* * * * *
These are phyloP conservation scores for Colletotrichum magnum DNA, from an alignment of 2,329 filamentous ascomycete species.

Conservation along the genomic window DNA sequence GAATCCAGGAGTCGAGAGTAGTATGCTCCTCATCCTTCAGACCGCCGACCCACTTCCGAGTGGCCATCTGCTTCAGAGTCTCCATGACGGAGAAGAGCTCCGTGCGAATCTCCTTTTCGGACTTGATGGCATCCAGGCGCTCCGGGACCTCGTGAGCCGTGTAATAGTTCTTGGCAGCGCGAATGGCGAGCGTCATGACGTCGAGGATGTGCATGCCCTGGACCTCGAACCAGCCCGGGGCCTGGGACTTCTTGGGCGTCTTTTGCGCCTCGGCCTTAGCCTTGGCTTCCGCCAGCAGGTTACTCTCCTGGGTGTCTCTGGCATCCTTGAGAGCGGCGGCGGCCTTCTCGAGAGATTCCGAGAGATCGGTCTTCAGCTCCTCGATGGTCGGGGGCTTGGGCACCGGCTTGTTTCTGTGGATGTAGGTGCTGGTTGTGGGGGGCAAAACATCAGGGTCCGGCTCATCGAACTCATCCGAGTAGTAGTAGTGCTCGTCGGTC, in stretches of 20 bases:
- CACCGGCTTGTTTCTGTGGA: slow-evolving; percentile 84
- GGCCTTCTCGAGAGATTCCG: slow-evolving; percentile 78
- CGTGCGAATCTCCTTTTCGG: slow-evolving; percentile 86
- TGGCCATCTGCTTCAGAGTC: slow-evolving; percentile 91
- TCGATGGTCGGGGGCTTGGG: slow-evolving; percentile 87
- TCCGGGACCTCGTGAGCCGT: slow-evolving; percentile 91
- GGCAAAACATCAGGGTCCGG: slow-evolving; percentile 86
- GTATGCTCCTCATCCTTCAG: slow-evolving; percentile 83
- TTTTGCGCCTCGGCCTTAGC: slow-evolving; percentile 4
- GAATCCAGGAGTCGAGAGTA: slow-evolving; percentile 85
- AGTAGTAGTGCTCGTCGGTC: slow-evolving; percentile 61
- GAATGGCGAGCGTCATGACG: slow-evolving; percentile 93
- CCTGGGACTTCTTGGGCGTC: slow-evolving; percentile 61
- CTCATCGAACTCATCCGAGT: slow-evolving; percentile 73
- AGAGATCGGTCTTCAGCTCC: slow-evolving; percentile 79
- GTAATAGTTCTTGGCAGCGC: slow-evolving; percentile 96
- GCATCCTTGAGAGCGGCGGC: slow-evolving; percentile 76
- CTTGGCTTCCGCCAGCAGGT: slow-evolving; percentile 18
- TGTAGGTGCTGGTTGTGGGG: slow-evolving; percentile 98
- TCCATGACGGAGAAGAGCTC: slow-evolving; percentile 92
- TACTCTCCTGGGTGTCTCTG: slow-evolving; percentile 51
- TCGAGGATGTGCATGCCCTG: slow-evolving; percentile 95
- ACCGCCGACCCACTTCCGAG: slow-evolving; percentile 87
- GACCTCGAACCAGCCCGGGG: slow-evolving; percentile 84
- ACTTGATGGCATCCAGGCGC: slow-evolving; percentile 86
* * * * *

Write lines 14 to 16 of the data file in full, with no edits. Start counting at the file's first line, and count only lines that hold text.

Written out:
- GAATGGCGAGCGTCATGACG: slow-evolving; percentile 93
- CCTGGGACTTCTTGGGCGTC: slow-evolving; percentile 61
- CTCATCGAACTCATCCGAGT: slow-evolving; percentile 73